photo by Styrous®
can be heard on YouTube

Parson Nathaniel and The Spirit of Man (introduced by Richard Burton and performed by Phil Lynott and Julie Covington) is a dramatically fast but very beautiful orchestral disco treatment. Although it sounds absolutely nothing at all like it, for some reason I can't understand, every time I listen to it it reminds me of I Don't Know How to Love Him from the 1970 concept album by Tim Rice and Andrew Lloyd Webber, Jesus Christ Superstar. The marimbas return sporadically but this time they do their job of calming the tension with their soothing acoustic rolling, just delightful.

Parson Nathaniel
painting by Peter Goodfellow
photo by Styrous®
can be heard on YouTube


The Artilleryman (David Essex) excitedly tells The Journalist (Richard Burton) of his plans for a Brave New World which paints a dismal future of subterranean living while hiding from the Martians.

Brave New World
painting by Geoff Taylor
photo by Styrous®
can be heard on YouTube


Dead London is a slow, eerie (again) melody with a repetitive piano that builds a base for the swirling synthesizers. It depicts the defeat of the Martians by the simplest of all of Earth's creatures, microbes.

Dead London
painting by Geoff Taylor
photo by Styrous®
can be heard on YouTube


There was an interesting 1978 Columbia Records promotional film for Jeff Wayne's Musical Version Of The War Of The Worlds (see music links below).

There is a nicely done new version of the work by Wayne called, The War of the Worlds - The New Generation, with Liam Neeson and Gary Barlow taking the parts of The Journalist and The Artilleryman, respectively (see music links below).


 cast
photo by Styrous®

Cast


 Track listing 

All dialogue written by Doreen and Jerry Wayne, based upon H.G. Wells's original text.

All songs written and composed by Jeff Wayne, except where noted.

Side A

1. The Eve of the War - Justin Hayward and Richard Burton - 9:06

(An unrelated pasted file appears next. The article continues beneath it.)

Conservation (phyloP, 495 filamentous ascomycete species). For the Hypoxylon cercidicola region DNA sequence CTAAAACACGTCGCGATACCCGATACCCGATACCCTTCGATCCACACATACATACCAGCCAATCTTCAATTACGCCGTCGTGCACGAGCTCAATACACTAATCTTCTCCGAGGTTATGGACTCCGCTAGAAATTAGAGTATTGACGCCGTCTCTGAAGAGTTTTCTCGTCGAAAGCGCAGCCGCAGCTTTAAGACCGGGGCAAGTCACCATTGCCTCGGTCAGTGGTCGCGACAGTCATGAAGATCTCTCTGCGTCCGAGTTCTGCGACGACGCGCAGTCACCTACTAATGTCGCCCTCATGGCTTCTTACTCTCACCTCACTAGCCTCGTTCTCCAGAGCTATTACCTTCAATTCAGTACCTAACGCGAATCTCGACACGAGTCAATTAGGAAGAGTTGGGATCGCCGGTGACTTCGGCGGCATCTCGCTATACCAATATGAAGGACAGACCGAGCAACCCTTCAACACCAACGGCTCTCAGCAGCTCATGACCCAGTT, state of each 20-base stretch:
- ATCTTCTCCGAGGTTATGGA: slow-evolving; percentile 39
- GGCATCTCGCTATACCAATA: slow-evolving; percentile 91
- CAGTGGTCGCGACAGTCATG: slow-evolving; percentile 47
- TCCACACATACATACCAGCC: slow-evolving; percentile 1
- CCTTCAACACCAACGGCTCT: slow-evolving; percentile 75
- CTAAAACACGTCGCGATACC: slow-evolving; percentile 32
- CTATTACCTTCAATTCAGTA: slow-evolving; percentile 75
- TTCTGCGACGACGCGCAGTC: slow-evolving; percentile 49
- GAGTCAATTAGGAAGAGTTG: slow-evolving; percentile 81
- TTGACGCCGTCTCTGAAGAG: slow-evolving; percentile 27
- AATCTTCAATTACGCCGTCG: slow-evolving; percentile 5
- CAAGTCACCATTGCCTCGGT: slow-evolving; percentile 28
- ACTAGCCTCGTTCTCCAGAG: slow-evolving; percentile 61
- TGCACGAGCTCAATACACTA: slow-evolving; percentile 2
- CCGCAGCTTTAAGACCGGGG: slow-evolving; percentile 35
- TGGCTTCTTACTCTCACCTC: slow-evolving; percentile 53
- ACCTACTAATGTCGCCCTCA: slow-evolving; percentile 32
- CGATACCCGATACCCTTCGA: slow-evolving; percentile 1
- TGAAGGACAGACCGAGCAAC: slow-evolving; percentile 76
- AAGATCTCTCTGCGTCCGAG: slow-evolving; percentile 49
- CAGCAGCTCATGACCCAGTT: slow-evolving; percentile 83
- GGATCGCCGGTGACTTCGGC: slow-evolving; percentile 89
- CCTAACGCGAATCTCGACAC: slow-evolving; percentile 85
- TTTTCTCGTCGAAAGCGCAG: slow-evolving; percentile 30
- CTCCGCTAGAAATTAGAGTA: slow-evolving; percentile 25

2. Horsell Common and The Heat Ray - Richard Burton - 11:36

Total length: 20:42
   
Side B

1. The Artilleryman and The Fighting Machine
         David Essex and Richard Burton - 10:36
2. Forever Autumn (lyrics by Paul Vigrass and Gary Osborne)
         Justin Hayward and Richard Burton - 7:43
3. Thunder Child (lyrics by Gary Osborne) -

         Chris Thompson and Richard Burton - 6:10

Total length: 24:29
    

Side C
1. The Red Weed (Part 1) - Richard Burton - 5:55
2. Parson Nathaniel - Phil Lynott and Richard Burton - 1:45
3. The Spirit of Man (lyrics by Gary Osborne)
         Julie Covington, Phil Lynott, and Richard Burton - 9:52
4. The Red Weed (Part 2) - Richard Burton - 6:51


Total length: 24:23
   
Side D

1. Brave New World (lyrics by Gary Osborne)
         David Essex and Richard Burton - 12:13
2. Dead London - Richard Burton - 8:37
3. pilogue (Part 1) - Richard Burton - 2:42
4. Epilogue (Part 2)  - Jerry Wayne - 2:02


Total length: 25:34
 
Music links:

The War of the Worlds:
The Coming of the Martians (intro/disco) on YouTube
Horsell Common and The Heat Ray on YouTube
Horsell Common and The Heat Ray (German version) on YouTube
The Artilleryman and The Fighting Machine on YouTube
Thunder Child on YouTube
The Red Weed (Pt. 1)  on YouTube
Parson Nathaniel & The Spitit of Man on YouTube
Brave New World on YouTube
Dead London on YouTube
The War of the Worlds promotional video on YouTube 
The War of the Worlds - The New Generation (new version) on YouTube

I enjoyed the album when it first came out in 1978 and I have enjoyed it just as much ever since; I bought the CD version of it a few years back but, as with the case of all recordings transferred to CD, the size of the accompanying brochure lacks the visual impact of the LP.

Styrous® ~ October 30, 2013